Temporary specialty worker (H-1B)

The H-1B status grants temporary nonimmigrant work authorization. This status is based on a petition submitted by the employer to the U.S. Department of Homeland Security, Citizenship and Immigration Service (USCIS).

Basic requirements

The basic requirements for H-1B status are:

  • the position qualifies as a specialty position, requiring a specific educational background
  • the wages and working conditions comply with Arizona employment regulations and the U.S. Department of Labor foreign labor certification

H-1B hiring

Northern Arizona University will seek H-1B status for employees in:

  • tenure-track positions
  • research positions with funding for the period of intended employment
  • staff  and other positions (such as instructor and lecturer) that meet the specialty requirements


H-1B status allows the employee to work for a United States employer in a specific location for a certain period of time. Multiple employers are allowed as long as each employer submits a separate H-1B petition for USCIS approval.

At Northern Arizona University, H-1B petitions are prepared by the Center for International Education (CIE) on behalf of departments that are:

  • interested in hiring an international applicant
  • continuing the employment of an individual who needs to change from a current or expiring work eligible status to this work eligible status


Because there are several types of work authorizations available to international employees, the International Scholar Adviser will assist employers in deciding which is best for the department’s and individual’s situation.

The maximum initial period of authorization is three years. A three-year extension is possible for a total of six years in H-1B status.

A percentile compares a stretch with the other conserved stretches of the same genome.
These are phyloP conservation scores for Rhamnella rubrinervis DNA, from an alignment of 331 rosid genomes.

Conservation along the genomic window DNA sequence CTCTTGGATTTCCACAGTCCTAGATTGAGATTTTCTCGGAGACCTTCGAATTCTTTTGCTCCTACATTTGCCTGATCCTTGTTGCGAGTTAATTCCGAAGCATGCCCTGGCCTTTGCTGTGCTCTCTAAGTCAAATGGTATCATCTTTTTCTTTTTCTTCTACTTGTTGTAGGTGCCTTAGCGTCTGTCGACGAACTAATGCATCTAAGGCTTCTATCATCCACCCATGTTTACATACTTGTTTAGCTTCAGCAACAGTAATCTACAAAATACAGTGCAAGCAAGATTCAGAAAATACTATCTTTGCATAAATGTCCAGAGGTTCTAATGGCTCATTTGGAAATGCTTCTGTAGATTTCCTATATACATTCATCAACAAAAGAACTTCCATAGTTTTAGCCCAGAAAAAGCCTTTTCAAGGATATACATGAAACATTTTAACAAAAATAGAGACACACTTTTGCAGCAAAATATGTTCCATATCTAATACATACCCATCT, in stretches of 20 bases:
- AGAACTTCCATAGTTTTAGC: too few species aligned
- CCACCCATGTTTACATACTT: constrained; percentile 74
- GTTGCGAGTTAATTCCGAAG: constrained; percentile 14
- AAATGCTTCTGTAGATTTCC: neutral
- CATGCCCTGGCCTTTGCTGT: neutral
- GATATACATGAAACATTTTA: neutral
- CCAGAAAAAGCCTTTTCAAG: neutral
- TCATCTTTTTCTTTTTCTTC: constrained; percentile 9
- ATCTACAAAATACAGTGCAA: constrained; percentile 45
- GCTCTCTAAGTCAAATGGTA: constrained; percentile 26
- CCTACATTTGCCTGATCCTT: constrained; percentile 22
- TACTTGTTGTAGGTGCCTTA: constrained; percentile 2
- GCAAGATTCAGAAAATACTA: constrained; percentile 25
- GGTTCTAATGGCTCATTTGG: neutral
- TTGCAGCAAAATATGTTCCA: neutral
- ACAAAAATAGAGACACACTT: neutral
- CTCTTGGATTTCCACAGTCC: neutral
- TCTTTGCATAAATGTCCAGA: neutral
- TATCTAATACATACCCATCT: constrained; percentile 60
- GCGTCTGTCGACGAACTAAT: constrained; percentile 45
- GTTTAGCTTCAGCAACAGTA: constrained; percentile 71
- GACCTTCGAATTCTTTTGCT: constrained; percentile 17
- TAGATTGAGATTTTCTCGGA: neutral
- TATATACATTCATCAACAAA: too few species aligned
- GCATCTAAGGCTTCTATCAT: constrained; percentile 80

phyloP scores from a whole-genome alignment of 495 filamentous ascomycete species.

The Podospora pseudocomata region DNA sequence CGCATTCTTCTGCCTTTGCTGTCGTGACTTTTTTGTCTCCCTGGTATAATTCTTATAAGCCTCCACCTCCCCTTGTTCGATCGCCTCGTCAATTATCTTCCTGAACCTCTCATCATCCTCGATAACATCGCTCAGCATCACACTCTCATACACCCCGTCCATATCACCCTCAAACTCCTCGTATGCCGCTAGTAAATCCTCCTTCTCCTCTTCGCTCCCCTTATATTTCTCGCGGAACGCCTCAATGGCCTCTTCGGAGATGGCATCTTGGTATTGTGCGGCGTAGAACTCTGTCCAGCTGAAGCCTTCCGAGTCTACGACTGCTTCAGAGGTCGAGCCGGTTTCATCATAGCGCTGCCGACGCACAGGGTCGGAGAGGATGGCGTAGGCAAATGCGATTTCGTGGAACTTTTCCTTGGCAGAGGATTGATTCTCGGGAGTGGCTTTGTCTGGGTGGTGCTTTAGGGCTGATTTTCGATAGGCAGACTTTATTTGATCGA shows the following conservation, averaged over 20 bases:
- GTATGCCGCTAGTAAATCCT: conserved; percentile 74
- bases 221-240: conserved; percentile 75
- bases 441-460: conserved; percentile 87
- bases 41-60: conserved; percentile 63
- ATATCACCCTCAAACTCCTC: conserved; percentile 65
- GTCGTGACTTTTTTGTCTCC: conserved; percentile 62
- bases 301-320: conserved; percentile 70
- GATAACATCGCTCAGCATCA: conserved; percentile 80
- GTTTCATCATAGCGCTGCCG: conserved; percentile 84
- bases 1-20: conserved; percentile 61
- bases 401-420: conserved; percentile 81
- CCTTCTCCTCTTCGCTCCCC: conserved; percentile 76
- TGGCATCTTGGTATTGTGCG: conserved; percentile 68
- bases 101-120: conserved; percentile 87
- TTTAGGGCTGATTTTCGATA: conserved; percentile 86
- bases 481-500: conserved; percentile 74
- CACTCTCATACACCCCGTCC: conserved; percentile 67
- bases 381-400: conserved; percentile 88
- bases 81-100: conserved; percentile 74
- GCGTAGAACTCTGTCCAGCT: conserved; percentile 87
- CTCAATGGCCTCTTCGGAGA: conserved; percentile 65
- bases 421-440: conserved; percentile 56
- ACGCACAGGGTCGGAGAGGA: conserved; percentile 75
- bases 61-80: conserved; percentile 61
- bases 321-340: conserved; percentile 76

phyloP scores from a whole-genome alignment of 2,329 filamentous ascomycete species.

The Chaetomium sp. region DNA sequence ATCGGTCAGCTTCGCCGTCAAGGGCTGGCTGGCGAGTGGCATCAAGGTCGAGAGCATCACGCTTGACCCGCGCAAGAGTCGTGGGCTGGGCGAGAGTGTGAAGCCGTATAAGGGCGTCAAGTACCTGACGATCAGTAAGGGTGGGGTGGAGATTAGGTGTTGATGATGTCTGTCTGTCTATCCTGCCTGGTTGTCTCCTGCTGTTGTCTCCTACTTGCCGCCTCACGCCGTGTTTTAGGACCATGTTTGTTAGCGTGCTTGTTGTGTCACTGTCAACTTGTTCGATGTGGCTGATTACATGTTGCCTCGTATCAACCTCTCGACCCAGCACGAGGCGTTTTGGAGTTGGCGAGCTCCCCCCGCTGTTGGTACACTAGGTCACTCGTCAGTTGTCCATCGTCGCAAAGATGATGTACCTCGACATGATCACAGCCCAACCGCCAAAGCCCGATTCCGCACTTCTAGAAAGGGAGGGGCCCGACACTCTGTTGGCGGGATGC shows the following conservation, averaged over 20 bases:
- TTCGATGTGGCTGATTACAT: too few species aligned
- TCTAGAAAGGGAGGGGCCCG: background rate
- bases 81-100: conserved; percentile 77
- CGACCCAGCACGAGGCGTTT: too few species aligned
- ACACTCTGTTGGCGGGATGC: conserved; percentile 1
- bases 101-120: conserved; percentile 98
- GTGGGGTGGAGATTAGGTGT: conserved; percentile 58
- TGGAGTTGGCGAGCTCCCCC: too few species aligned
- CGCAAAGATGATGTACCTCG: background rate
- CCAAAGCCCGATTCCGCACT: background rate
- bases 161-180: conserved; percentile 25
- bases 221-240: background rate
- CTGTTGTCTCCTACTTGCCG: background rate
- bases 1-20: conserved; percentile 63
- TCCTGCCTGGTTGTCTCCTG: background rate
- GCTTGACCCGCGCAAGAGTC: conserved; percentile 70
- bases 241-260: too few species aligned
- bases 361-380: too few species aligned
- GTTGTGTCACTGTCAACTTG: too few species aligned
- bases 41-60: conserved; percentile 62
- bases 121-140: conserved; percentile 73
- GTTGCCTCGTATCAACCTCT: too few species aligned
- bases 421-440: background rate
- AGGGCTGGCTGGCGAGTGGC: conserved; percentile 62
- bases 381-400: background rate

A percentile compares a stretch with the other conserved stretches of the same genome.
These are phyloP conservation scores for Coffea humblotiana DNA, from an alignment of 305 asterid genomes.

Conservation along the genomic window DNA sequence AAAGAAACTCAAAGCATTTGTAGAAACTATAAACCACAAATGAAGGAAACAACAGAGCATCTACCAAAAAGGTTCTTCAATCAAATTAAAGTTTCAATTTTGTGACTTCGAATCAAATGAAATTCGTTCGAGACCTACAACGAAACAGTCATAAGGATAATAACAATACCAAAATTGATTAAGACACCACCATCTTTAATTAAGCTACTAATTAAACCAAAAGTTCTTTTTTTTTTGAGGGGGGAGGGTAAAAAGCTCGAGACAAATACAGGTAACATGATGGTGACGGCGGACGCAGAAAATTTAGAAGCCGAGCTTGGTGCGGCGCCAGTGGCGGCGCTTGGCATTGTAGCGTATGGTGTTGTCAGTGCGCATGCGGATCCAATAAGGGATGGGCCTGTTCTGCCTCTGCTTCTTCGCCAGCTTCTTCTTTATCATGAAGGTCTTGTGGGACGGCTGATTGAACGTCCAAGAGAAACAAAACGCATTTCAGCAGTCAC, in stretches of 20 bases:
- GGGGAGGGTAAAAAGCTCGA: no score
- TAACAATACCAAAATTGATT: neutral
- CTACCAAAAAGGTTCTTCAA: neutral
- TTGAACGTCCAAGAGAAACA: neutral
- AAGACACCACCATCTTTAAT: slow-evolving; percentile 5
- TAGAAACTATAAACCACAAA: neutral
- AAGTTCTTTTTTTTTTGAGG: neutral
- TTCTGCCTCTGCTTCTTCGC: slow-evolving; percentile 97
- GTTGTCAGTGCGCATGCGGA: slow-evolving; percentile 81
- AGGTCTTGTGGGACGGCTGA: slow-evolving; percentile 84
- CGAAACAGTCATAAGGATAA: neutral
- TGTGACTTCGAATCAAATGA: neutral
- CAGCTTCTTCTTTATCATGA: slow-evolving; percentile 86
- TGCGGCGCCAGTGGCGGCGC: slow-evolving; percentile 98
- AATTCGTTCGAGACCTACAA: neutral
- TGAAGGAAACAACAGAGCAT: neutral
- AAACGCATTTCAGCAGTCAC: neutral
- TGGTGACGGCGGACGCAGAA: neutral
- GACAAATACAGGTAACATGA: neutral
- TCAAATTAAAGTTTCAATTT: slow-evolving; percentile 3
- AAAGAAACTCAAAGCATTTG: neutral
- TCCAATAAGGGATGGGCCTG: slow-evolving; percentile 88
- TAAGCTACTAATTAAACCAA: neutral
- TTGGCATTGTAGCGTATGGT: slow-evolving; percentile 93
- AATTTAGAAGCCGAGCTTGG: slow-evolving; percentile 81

Fees

  • I-129 Petition: USCIS filing fee paid by the Northern Arizona University hiring department
  • USCIS anti-fraud fee ($500) for each new petition (not extensions): paid by the hiring department
  • I-907 Request for Premium Processing Services: paid by the hiring department or employee (depends on the timing of the filing)
  • I-539 Application to Extend/Change Nonimmigrant Status: USCIS fee for dependent to change or extend status paid by the employee

Responsibilities of the International Scholar Adviser

When the determination is made that H-1B status is appropriate for the individual and the department, the International Scholar Adviser will:

  • request information from the department and the individual
  • seek a determination from the Arizona Department of Employment Security that the salary offered meets the prevailing wage for similar workers in this geographic area of the employment
  • file a Foreign Labor Certification Request with the U.S. Department of Labor
  • upon approval of the request, file the petition and fees with USCIS to classify the individual as a  temporary worker in the specialty occupation
  • request that the individual be authorized to seek an H-1B visa at a U.S. Embassy or Consulate abroad or, if the individual is physically present in the United States and is eligible for a change of nonimmigrant status, be granted H-1B status for employment at the university (the process is the same for H-1B extension requests)

Filing an H-1B petition

An H-1B petition may be filed up to six months prior to the start of employment. 

The processing time at the USCIS Service Center varies from one to six months, so the earlier filed, the more likely the adjudication will arrive in time for the start of employment.

If a petition must be submitted close to the time of intended employment, expedited processing can be requested with a USCIS premium processing fee of $1,225. When the petition with the additional fee is submitted, this processing guarantees adjudication within 15 days, unless USCIS requires a security check.

If the employee is outside the United States, adequate time must also be allowed to obtain an H-1B visa at a US embassy or consulate. The visa application process varies from country to country, as does the time it takes for the visa to be issued.

Dependents of the H-1B may submit an application for H-4 dependent status at the same time the application for H-1B status is submitted.

An H-1B employee requesting an extension of H-1B status can continue employment for 240 days, pending USCIS approval of the extension request.

The Center for International Education must be notified immediately in writing of any proposed changes to the employees’ job duties and/or change of job location, or termination of employment.

If an H-1B employee is dismissed prior to the end of the period of the authorized employment, the department is responsible for the reasonable cost of return transportation to the employee’s last place of residence abroad. If the H-1B voluntarily terminates employment, the employer is not liable for the cost of return transportation.